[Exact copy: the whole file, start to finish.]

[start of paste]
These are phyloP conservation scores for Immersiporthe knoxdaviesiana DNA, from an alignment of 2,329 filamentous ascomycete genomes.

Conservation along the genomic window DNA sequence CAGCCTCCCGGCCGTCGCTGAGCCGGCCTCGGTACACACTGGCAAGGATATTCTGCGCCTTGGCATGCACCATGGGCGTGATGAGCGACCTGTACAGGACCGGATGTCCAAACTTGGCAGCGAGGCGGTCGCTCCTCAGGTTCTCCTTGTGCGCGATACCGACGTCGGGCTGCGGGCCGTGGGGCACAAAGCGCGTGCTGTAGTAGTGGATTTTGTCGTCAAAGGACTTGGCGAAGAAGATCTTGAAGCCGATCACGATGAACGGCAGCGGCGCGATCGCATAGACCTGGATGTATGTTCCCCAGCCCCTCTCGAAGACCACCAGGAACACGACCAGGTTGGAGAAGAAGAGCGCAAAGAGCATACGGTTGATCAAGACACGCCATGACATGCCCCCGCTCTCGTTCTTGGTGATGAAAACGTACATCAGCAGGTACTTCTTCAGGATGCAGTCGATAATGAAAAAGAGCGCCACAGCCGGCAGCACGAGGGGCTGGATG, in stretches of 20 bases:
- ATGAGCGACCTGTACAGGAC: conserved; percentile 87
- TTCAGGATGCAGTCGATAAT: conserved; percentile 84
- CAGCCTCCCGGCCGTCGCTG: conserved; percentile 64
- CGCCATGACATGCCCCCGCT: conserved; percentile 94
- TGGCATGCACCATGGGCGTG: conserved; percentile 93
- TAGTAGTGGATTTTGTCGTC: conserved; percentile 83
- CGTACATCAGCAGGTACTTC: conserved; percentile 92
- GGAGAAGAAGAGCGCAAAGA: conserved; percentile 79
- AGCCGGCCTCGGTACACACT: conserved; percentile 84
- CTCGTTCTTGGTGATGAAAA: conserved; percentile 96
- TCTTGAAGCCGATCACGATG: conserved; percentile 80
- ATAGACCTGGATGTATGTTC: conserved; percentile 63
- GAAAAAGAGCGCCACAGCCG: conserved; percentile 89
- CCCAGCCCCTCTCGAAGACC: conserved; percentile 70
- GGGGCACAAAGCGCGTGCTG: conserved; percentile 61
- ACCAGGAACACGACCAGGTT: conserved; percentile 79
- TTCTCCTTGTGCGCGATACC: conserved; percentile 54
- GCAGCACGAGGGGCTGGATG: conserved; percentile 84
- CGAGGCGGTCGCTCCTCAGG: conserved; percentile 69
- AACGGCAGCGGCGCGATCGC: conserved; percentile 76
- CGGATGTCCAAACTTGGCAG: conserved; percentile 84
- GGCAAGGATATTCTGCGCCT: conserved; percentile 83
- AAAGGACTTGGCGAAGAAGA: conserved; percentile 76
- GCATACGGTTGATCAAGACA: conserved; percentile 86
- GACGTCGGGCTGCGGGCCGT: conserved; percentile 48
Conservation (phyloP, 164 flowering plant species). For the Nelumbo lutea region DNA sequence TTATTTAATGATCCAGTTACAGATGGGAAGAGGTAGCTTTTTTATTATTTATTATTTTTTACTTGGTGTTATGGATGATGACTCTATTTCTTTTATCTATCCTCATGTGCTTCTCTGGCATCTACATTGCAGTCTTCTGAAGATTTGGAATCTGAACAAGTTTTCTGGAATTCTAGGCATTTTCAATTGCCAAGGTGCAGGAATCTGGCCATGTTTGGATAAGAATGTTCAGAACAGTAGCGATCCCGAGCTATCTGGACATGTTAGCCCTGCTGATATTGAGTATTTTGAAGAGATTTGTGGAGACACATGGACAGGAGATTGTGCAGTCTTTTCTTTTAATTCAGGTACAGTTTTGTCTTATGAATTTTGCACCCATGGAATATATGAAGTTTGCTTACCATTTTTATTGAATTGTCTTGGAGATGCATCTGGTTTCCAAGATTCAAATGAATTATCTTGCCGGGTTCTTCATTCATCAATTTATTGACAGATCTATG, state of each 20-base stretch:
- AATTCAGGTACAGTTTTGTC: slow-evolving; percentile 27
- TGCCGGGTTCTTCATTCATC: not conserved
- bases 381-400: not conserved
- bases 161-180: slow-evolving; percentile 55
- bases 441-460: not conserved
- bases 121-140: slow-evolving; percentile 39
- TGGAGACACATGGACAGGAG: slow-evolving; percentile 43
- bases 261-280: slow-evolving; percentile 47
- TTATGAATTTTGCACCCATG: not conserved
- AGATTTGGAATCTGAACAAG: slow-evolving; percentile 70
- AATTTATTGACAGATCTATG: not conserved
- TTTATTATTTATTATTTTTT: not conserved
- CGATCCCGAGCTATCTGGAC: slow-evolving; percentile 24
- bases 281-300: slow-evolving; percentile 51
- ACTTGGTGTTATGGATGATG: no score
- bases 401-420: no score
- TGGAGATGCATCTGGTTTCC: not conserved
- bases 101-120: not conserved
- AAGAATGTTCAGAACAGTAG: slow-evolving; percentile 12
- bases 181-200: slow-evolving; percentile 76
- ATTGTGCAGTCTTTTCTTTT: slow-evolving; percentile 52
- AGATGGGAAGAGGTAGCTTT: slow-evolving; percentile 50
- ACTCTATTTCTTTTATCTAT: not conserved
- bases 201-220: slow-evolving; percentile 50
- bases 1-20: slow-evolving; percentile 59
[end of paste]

These are phyloP conservation scores for Immersiporthe knoxdaviesiana DNA, from an alignment of 2,329 filamentous ascomycete genomes.

Conservation along the genomic window DNA sequence CAGCCTCCCGGCCGTCGCTGAGCCGGCCTCGGTACACACTGGCAAGGATATTCTGCGCCTTGGCATGCACCATGGGCGTGATGAGCGACCTGTACAGGACCGGATGTCCAAACTTGGCAGCGAGGCGGTCGCTCCTCAGGTTCTCCTTGTGCGCGATACCGACGTCGGGCTGCGGGCCGTGGGGCACAAAGCGCGTGCTGTAGTAGTGGATTTTGTCGTCAAAGGACTTGGCGAAGAAGATCTTGAAGCCGATCACGATGAACGGCAGCGGCGCGATCGCATAGACCTGGATGTATGTTCCCCAGCCCCTCTCGAAGACCACCAGGAACACGACCAGGTTGGAGAAGAAGAGCGCAAAGAGCATACGGTTGATCAAGACACGCCATGACATGCCCCCGCTCTCGTTCTTGGTGATGAAAACGTACATCAGCAGGTACTTCTTCAGGATGCAGTCGATAATGAAAAAGAGCGCCACAGCCGGCAGCACGAGGGGCTGGATG, in stretches of 20 bases:
- ATGAGCGACCTGTACAGGAC: conserved; percentile 87
- TTCAGGATGCAGTCGATAAT: conserved; percentile 84
- CAGCCTCCCGGCCGTCGCTG: conserved; percentile 64
- CGCCATGACATGCCCCCGCT: conserved; percentile 94
- TGGCATGCACCATGGGCGTG: conserved; percentile 93
- TAGTAGTGGATTTTGTCGTC: conserved; percentile 83
- CGTACATCAGCAGGTACTTC: conserved; percentile 92
- GGAGAAGAAGAGCGCAAAGA: conserved; percentile 79
- AGCCGGCCTCGGTACACACT: conserved; percentile 84
- CTCGTTCTTGGTGATGAAAA: conserved; percentile 96
- TCTTGAAGCCGATCACGATG: conserved; percentile 80
- ATAGACCTGGATGTATGTTC: conserved; percentile 63
- GAAAAAGAGCGCCACAGCCG: conserved; percentile 89
- CCCAGCCCCTCTCGAAGACC: conserved; percentile 70
- GGGGCACAAAGCGCGTGCTG: conserved; percentile 61
- ACCAGGAACACGACCAGGTT: conserved; percentile 79
- TTCTCCTTGTGCGCGATACC: conserved; percentile 54
- GCAGCACGAGGGGCTGGATG: conserved; percentile 84
- CGAGGCGGTCGCTCCTCAGG: conserved; percentile 69
- AACGGCAGCGGCGCGATCGC: conserved; percentile 76
- CGGATGTCCAAACTTGGCAG: conserved; percentile 84
- GGCAAGGATATTCTGCGCCT: conserved; percentile 83
- AAAGGACTTGGCGAAGAAGA: conserved; percentile 76
- GCATACGGTTGATCAAGACA: conserved; percentile 86
- GACGTCGGGCTGCGGGCCGT: conserved; percentile 48
Conservation (phyloP, 164 flowering plant species). For the Nelumbo lutea region DNA sequence TTATTTAATGATCCAGTTACAGATGGGAAGAGGTAGCTTTTTTATTATTTATTATTTTTTACTTGGTGTTATGGATGATGACTCTATTTCTTTTATCTATCCTCATGTGCTTCTCTGGCATCTACATTGCAGTCTTCTGAAGATTTGGAATCTGAACAAGTTTTCTGGAATTCTAGGCATTTTCAATTGCCAAGGTGCAGGAATCTGGCCATGTTTGGATAAGAATGTTCAGAACAGTAGCGATCCCGAGCTATCTGGACATGTTAGCCCTGCTGATATTGAGTATTTTGAAGAGATTTGTGGAGACACATGGACAGGAGATTGTGCAGTCTTTTCTTTTAATTCAGGTACAGTTTTGTCTTATGAATTTTGCACCCATGGAATATATGAAGTTTGCTTACCATTTTTATTGAATTGTCTTGGAGATGCATCTGGTTTCCAAGATTCAAATGAATTATCTTGCCGGGTTCTTCATTCATCAATTTATTGACAGATCTATG, state of each 20-base stretch:
- AATTCAGGTACAGTTTTGTC: slow-evolving; percentile 27
- TGCCGGGTTCTTCATTCATC: not conserved
- bases 381-400: not conserved
- bases 161-180: slow-evolving; percentile 55
- bases 441-460: not conserved
- bases 121-140: slow-evolving; percentile 39
- TGGAGACACATGGACAGGAG: slow-evolving; percentile 43
- bases 261-280: slow-evolving; percentile 47
- TTATGAATTTTGCACCCATG: not conserved
- AGATTTGGAATCTGAACAAG: slow-evolving; percentile 70
- AATTTATTGACAGATCTATG: not conserved
- TTTATTATTTATTATTTTTT: not conserved
- CGATCCCGAGCTATCTGGAC: slow-evolving; percentile 24
- bases 281-300: slow-evolving; percentile 51
- ACTTGGTGTTATGGATGATG: no score
- bases 401-420: no score
- TGGAGATGCATCTGGTTTCC: not conserved
- bases 101-120: not conserved
- AAGAATGTTCAGAACAGTAG: slow-evolving; percentile 12
- bases 181-200: slow-evolving; percentile 76
- ATTGTGCAGTCTTTTCTTTT: slow-evolving; percentile 52
- AGATGGGAAGAGGTAGCTTT: slow-evolving; percentile 50
- ACTCTATTTCTTTTATCTAT: not conserved
- bases 201-220: slow-evolving; percentile 50
- bases 1-20: slow-evolving; percentile 59